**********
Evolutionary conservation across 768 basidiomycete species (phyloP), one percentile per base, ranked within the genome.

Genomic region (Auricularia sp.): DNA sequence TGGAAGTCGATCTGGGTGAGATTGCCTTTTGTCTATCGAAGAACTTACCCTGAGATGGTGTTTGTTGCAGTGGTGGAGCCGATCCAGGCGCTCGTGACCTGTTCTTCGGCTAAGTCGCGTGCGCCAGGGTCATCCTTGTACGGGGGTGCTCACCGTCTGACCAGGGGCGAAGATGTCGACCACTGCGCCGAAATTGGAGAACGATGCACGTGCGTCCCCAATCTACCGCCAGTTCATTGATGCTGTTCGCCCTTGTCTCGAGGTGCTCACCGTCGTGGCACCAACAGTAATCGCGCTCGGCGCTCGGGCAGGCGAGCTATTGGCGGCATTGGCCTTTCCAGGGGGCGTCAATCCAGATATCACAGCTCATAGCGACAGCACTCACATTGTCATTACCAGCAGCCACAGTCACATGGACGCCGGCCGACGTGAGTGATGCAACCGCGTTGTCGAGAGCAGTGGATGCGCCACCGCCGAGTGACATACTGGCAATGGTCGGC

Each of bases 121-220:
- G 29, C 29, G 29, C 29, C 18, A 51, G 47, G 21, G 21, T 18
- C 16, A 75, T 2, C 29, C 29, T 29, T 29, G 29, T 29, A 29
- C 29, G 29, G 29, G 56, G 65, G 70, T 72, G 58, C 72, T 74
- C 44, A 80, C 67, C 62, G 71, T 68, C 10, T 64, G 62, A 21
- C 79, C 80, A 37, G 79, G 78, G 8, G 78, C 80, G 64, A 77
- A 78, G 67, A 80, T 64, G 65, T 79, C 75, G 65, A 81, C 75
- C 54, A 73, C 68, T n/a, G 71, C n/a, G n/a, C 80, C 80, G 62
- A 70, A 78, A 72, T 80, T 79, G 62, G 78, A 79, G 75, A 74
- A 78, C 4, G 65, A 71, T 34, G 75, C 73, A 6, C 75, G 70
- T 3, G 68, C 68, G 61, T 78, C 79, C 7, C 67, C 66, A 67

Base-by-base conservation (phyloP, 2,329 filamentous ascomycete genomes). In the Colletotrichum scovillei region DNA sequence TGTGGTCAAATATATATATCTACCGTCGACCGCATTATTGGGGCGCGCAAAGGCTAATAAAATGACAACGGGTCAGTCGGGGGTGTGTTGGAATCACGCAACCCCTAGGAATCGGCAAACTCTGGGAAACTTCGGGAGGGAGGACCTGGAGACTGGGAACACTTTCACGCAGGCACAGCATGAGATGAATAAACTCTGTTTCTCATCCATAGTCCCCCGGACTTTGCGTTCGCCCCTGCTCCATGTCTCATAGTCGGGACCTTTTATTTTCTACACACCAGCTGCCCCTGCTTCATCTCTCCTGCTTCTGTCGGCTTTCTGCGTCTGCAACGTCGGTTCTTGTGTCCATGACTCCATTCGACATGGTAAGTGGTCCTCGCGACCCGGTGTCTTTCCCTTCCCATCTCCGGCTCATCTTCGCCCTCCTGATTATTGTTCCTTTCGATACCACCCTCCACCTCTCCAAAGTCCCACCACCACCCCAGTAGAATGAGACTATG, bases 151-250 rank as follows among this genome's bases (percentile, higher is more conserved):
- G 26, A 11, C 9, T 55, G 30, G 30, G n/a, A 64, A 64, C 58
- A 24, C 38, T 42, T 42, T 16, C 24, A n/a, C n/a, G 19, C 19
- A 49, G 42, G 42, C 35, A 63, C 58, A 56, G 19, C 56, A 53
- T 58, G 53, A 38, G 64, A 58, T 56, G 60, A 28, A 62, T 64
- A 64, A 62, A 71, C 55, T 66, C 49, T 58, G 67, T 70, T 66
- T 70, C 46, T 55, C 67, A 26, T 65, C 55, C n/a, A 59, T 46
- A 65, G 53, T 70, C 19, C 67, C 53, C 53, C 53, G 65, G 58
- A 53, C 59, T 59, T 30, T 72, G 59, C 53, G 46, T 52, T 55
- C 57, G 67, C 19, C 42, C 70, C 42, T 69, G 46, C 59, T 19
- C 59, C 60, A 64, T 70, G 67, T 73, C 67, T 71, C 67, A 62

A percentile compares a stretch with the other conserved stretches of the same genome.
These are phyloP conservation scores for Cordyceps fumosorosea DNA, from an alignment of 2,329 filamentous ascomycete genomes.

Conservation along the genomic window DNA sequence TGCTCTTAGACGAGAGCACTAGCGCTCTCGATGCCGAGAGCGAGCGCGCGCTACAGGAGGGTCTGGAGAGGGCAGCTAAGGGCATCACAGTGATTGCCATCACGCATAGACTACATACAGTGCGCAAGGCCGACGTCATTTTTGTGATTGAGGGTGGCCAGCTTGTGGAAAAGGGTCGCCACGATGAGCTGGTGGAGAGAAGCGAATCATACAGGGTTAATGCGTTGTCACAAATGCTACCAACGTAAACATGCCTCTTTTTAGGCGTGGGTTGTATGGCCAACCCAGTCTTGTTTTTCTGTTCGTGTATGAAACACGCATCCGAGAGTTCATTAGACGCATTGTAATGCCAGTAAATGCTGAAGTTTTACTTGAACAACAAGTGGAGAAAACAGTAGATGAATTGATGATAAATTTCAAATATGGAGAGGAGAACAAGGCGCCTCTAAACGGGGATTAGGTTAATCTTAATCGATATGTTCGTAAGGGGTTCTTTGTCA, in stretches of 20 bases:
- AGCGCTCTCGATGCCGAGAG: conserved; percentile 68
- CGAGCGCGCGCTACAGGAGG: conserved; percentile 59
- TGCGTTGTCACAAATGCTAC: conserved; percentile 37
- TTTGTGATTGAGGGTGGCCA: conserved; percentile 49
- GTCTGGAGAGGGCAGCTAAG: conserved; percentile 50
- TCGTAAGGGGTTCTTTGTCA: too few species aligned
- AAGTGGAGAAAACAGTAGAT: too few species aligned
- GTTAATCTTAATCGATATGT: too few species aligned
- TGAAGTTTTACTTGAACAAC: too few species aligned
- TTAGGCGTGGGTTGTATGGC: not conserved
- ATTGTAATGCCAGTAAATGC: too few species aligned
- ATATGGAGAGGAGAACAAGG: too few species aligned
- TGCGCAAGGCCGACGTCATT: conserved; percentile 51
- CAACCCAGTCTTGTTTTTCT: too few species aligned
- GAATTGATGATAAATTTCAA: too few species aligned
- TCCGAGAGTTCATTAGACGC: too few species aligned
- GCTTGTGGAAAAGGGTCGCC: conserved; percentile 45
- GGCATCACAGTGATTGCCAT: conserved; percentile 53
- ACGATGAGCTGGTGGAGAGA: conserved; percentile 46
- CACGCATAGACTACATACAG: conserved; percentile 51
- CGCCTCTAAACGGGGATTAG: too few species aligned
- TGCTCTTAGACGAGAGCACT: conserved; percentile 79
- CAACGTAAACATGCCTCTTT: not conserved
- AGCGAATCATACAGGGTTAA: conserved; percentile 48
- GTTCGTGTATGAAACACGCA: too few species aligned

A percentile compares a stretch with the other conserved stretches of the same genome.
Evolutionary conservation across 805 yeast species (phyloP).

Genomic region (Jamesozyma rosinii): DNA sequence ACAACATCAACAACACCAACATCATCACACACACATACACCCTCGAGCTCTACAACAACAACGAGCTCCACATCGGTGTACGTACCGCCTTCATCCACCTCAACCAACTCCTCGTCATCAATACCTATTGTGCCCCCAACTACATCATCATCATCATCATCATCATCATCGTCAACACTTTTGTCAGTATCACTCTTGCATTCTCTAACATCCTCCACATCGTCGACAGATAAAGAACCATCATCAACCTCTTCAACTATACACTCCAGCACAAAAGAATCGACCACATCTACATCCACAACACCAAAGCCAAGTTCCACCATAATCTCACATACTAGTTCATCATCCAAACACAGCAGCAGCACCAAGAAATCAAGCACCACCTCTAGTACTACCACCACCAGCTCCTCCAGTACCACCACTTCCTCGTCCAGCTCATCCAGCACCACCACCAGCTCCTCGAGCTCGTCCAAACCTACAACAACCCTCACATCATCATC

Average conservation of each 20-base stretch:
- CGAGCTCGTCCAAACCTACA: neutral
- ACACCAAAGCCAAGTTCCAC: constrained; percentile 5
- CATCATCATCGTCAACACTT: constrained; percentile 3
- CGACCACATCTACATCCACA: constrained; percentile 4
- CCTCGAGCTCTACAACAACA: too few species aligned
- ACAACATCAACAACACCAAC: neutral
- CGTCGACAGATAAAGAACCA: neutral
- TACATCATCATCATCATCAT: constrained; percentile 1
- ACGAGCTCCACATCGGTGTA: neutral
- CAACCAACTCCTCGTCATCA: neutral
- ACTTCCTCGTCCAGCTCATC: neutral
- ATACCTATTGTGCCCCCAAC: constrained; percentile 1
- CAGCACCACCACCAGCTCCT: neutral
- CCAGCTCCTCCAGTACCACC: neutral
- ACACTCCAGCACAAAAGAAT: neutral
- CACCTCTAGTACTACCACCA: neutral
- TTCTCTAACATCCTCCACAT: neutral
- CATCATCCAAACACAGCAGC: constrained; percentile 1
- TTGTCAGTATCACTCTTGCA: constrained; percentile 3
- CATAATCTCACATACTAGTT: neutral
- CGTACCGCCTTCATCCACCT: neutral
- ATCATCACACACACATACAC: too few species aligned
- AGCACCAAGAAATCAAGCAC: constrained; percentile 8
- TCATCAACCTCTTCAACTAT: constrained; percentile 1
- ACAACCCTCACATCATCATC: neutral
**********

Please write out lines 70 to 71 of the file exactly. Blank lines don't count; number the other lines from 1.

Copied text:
- CCAGCTCCTCCAGTACCACC: neutral
- ACACTCCAGCACAAAAGAAT: neutral